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MasterChef Australia

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Culinary A to Z


A to Z of Cooking Terms

Aerate
To incorporate air into a mixture to make ingredients lighter.

Al dente
Italian term which translates as "to the teeth".  Used to indicate when food (often pasta) is cooked just perfectly and firm to the bite.

Aromatics
Or aromats: plants, such as herbs and spices, used for their flavour and fragrance.

Ban Marie
A pan placed in a larger pan containing simmering water. Used to melt chocolate or butter.

Bisque
A think rich soup of strained broth made from pureed seafood or vegetables, often finished with cream.

Blanch

Briefly adding food to boiling water before plunging it into cold water to stop the cooking process. Firms the fruit/vegetables' flesh, enhances  colour and crunch and is also used to loosen skins for removal (e.g. tomatoes).

Braise

A slow cooking process which tenderises meat by breaking down connective tissue and fibres. The food may be initially browned then tightly covered and cooked in a small amount of liquid over low heat for a long period of time. The flavours of the food are concentrated into the cooking liquid, which can then coat the food or be reabsorbed by it. Great for low impact washing up.

Caramelise

A gentle browning process involving constant stirring, which heats sugar so it liquefies into a caramel syrup of varying depth. The natural sugars of vegetables and meat can be caramelised, intensifying flavour.

Chiffonade

Fine ribbons of leafy vegetables or herbs which are created by tightly rolling them into bundles and cutting across.

Confit
A French technique where food (often meat) is been salted and cooked slowly in its own fat. Confit was originally used to preserve food in the absence of refrigeration, but now confit meats are thought of as a delicacy. This cooking method helps to keep meat moist and the flavour delicate. Confit can also refer to a preserved fruit or vegetable condiment.

Consommé

Broth or stock which has been clarified by adding a "raft" of beaten egg whites - this attracts the impurities in the broth and once removed leaves a clear liquid.

Deglaze

To add liquid to the sediment and cooking juices left in a hot pan after roasting or sautéing. This is then heated and used to make a sauce.

Emulsify

To mix together liquid ingredients that don't combine smoothly (such as oil and water) by mixing rapidly while slowly adding one of the elements. Vinaigrettes, mayonnaise, hollandaise and béchamel sauces are all emulsions.

Infuse

To add an aromatic ingredient to hot liquid to extract its flavour and impart it to the liquid.

Julienne

To slice food into thin, match-like sticks.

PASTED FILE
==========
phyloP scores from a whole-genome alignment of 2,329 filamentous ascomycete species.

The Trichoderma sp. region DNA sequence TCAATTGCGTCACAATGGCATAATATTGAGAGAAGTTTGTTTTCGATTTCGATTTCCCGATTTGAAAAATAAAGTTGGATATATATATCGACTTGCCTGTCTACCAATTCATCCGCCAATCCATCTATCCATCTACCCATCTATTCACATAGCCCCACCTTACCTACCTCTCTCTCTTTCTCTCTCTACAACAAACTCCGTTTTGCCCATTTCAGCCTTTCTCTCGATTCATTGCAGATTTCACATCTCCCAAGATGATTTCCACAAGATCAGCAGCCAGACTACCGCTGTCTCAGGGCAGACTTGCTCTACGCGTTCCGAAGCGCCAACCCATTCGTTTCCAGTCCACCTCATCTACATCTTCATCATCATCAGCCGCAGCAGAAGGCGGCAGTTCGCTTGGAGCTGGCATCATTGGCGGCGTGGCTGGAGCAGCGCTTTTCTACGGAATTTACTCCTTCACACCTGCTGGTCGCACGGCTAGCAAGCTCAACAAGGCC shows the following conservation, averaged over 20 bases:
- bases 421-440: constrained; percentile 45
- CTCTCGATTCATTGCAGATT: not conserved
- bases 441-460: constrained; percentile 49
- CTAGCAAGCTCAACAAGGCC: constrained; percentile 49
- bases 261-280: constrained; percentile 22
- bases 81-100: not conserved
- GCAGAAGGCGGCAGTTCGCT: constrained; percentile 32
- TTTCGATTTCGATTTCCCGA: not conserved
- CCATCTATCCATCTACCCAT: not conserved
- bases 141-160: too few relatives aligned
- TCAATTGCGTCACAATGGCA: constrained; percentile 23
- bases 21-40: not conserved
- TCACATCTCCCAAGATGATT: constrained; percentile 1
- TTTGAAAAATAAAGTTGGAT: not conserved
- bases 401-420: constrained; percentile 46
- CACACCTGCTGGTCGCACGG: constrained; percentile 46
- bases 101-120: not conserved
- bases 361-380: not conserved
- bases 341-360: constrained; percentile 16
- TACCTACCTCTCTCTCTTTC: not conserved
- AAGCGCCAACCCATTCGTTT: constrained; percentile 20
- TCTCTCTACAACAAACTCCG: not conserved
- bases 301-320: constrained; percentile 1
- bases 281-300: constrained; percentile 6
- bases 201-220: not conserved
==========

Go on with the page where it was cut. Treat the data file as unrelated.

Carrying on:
Macerate

To soak food, often fruit, in liquid so it softens and absorbs the flavour of the liquid (usually alcohol).

En Papillote

Baking food sealed "in parchment" paper or foil in the oven, so it steams in its own moisture and gains flavour from any herbs, spices and vegetables also in the package. 

Ragout/
Ragù
French/Italian term for a slow-cooked stew or deep, hearty meat-based sauce.

Reduce

To cook liquids so some of the water evaporates, giving a thick consistency and concentrating the flavour.

Roulade

A French technique where sliced meat or fish is rolled around stuffing. A Roulade can also be sweet e.g. rolled sponge cake.

Roux

A cooked flour and butter/fat mixture which is slowly cooked over a low heat and used to thicken sauces.

Saute

Cook food quickly in a small amount of oil in a skillet or a saute pan over direct heat

Scald

To plunge vegetables or fruit in boiling water so the skin can be removed easily or to heat milk or cream to just below boiling point.

Sear

To brown the surface of meat and fish by subjecting it to intense heat quickly, sealing in its juices and providing a crisp texture on the outside.

Simmer

To cook gently in liquid at a low heat.

Sous vide

Sous vide (French for "under vacuum") is a cooking method where food is vacuum sealed in plastic pouches, placed in water and cooked at a highly regulated, low temperature for a long length of time. Sous vide is valued for its ability to keep the original flavours of food intact.

Sweat

To cook food over a gentle heat so it releases its moisture and the juices flavour the pan and surrounding liquid.

Temper

The process of adding hot liquid to a cold or room temperature ingredient slowly and gradually, so the cooler ingredient (e.g. eggs) doesn't cook or set. The resulting tempered mixture can be added back into the hot liquid for further processes. To temper chocolate melt and heat it to a specific temperature, cool it and then warm it again. Chocolate is tempered to prevent crystals forming when the chocolate sets, to ensure the end result is shiny, streak-free and crisp.

Zest

Citrus peel made by scraping the outer skin of citrus fruits (excluding the bitter white pith covering the flesh of the fruit) which is used for flavouring. 


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